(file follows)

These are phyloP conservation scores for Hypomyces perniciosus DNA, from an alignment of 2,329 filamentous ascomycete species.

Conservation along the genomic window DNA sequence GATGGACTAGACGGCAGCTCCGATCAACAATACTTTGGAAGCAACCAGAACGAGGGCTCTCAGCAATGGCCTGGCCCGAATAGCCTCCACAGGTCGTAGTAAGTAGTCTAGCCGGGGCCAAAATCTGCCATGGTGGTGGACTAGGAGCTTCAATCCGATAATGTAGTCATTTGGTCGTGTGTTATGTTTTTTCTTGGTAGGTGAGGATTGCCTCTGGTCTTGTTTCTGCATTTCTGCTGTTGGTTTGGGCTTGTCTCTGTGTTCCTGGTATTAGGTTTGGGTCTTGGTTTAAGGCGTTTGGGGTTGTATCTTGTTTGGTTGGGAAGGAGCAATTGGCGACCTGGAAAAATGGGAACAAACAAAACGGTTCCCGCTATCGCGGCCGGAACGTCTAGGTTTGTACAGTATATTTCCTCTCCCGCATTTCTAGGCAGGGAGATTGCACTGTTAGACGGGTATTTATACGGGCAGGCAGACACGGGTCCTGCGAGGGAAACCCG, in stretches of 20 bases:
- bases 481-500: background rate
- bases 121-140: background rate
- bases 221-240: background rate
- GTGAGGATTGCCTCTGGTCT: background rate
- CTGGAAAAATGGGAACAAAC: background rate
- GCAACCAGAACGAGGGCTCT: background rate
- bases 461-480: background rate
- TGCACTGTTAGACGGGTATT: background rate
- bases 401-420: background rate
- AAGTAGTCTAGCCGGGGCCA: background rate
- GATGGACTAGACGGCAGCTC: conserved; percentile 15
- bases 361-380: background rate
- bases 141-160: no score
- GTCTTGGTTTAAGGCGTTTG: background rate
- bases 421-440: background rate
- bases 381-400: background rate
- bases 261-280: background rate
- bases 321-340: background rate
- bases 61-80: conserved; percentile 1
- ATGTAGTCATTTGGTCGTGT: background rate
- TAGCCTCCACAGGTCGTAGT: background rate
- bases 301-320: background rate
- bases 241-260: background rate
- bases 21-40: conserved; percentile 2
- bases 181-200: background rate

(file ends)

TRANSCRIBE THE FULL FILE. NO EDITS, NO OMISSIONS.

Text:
These are phyloP conservation scores for Hypomyces perniciosus DNA, from an alignment of 2,329 filamentous ascomycete species.

Conservation along the genomic window DNA sequence GATGGACTAGACGGCAGCTCCGATCAACAATACTTTGGAAGCAACCAGAACGAGGGCTCTCAGCAATGGCCTGGCCCGAATAGCCTCCACAGGTCGTAGTAAGTAGTCTAGCCGGGGCCAAAATCTGCCATGGTGGTGGACTAGGAGCTTCAATCCGATAATGTAGTCATTTGGTCGTGTGTTATGTTTTTTCTTGGTAGGTGAGGATTGCCTCTGGTCTTGTTTCTGCATTTCTGCTGTTGGTTTGGGCTTGTCTCTGTGTTCCTGGTATTAGGTTTGGGTCTTGGTTTAAGGCGTTTGGGGTTGTATCTTGTTTGGTTGGGAAGGAGCAATTGGCGACCTGGAAAAATGGGAACAAACAAAACGGTTCCCGCTATCGCGGCCGGAACGTCTAGGTTTGTACAGTATATTTCCTCTCCCGCATTTCTAGGCAGGGAGATTGCACTGTTAGACGGGTATTTATACGGGCAGGCAGACACGGGTCCTGCGAGGGAAACCCG, in stretches of 20 bases:
- bases 481-500: background rate
- bases 121-140: background rate
- bases 221-240: background rate
- GTGAGGATTGCCTCTGGTCT: background rate
- CTGGAAAAATGGGAACAAAC: background rate
- GCAACCAGAACGAGGGCTCT: background rate
- bases 461-480: background rate
- TGCACTGTTAGACGGGTATT: background rate
- bases 401-420: background rate
- AAGTAGTCTAGCCGGGGCCA: background rate
- GATGGACTAGACGGCAGCTC: conserved; percentile 15
- bases 361-380: background rate
- bases 141-160: no score
- GTCTTGGTTTAAGGCGTTTG: background rate
- bases 421-440: background rate
- bases 381-400: background rate
- bases 261-280: background rate
- bases 321-340: background rate
- bases 61-80: conserved; percentile 1
- ATGTAGTCATTTGGTCGTGT: background rate
- TAGCCTCCACAGGTCGTAGT: background rate
- bases 301-320: background rate
- bases 241-260: background rate
- bases 21-40: conserved; percentile 2
- bases 181-200: background rate